SPOT 6 and SPOT 7
Extending SPOT continuity to high-resolution, wide-swath imagery
SPOT 6 and SPOT 7 form a constellation of Earth-imaging satellites designed to provide continuity of high-resolution, wide-swath data up to 2023.
Both satellites have drawn on technological and operational innovations conceived for the Pléiades constellation.
SPOT 6&7 products: the right balance between high resolution and large-area coverage
Simplified standard product
- Automatic orthoimage with location accuracy of 10 m CE90 using Reference3D
- Bundle: simultaneous acquisition of panchromatic and multispectral imagery
- 1.5 m panchromatic (0.455 µm – 0.745 µm)
- 6 m multispectral, 4 bands:
- blue (0.455 µm – 0.525 µm)
- green (0.530 µm – 0.590 µm)
- red (0.625 µm – 0.695 µm)
- near-infrared (0.760 µm – 0.890 µm)
- Pan-sharpened: 1.5-m colour merge combining panchromatic and four multispectral bands
- Imaging swath: 60 km at nadir
- Format: JPEG 2000
- 120 km x 120 km bi-strip or 60 km x 180 km tri-strip mapping in a single pass and delivery of mosaic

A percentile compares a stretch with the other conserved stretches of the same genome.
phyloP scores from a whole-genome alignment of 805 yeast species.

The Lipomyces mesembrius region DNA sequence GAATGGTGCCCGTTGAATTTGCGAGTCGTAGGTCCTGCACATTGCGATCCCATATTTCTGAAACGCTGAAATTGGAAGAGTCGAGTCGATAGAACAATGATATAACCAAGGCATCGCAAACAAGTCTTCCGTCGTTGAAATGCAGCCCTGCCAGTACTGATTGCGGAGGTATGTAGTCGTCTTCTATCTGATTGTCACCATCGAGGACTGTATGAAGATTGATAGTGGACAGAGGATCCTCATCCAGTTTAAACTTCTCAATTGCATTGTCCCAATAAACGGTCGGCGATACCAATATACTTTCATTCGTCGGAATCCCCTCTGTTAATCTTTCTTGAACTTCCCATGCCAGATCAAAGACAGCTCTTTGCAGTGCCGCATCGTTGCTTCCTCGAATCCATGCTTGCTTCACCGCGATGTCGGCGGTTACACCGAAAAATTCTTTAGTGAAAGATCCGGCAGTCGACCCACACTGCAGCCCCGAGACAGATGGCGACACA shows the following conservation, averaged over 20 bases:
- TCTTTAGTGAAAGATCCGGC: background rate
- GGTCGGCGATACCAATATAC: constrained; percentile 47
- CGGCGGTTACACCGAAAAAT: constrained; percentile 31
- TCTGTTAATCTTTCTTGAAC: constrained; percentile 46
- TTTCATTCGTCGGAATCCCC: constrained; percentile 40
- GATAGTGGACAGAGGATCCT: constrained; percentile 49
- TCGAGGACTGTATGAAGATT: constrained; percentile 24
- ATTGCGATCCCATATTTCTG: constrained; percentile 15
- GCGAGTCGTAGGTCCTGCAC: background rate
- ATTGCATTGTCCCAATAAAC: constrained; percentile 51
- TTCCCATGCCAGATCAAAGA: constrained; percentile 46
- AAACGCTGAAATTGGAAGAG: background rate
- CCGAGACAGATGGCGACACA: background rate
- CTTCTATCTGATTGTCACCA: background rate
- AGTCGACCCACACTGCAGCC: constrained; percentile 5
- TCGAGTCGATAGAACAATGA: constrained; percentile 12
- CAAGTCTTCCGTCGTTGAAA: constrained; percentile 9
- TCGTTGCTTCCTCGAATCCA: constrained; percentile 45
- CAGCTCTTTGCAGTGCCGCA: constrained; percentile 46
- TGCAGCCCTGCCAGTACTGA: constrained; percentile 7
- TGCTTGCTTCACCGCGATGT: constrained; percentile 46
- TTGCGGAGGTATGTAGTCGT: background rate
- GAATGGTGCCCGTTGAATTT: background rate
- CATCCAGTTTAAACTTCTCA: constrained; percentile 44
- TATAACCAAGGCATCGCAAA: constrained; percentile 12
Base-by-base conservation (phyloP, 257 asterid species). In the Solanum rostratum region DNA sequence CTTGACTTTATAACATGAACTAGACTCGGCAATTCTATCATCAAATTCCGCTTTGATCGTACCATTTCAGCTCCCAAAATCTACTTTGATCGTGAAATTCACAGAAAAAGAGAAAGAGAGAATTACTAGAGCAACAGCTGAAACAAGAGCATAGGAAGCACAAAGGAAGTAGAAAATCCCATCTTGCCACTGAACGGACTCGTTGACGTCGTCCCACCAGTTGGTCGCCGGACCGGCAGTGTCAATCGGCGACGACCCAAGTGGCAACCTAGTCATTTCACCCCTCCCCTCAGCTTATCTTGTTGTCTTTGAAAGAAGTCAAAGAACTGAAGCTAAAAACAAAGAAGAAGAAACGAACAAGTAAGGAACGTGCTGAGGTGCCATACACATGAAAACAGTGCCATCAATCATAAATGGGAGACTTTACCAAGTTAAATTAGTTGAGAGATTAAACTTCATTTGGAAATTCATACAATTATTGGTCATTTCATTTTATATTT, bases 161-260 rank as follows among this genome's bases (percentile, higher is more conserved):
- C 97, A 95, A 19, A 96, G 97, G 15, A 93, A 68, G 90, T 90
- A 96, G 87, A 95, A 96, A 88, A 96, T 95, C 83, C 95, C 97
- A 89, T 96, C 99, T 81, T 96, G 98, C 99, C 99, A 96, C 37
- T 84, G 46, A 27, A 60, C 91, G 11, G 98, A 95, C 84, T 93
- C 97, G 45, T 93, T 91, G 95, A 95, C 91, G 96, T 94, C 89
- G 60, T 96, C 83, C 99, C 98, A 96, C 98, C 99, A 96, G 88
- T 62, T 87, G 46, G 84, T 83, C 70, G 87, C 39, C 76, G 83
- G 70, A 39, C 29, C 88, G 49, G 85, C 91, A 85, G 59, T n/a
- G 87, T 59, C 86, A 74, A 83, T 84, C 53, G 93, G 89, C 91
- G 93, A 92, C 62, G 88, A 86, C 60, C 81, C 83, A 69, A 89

- Stereo and tri-stereo acquisition of 60 km x 60 km scenes for production of DEM
- 6 tasking plans per day, per satellite
- Several weather forecasts per day to optimise tasking
- Each tasking plan covers 24 hours
- Up to 750 scenes per day per satellite
Did you know?
A new funding model for the remote-sensing industry
EADS Astrium took the decision to build the SPOT 6 and SPOT 7 constellation of satellites in 2009 to maintain continuity of high-resolution data collection and distribution provided by the SPOT series.
Astrium Services is funding the satellites alone and owns the data and system (satellites and ground segments). It is also the commercial satellite operator. This is the first time in the remote-sensing industry that satellite development costs have been funded with entirely private funds.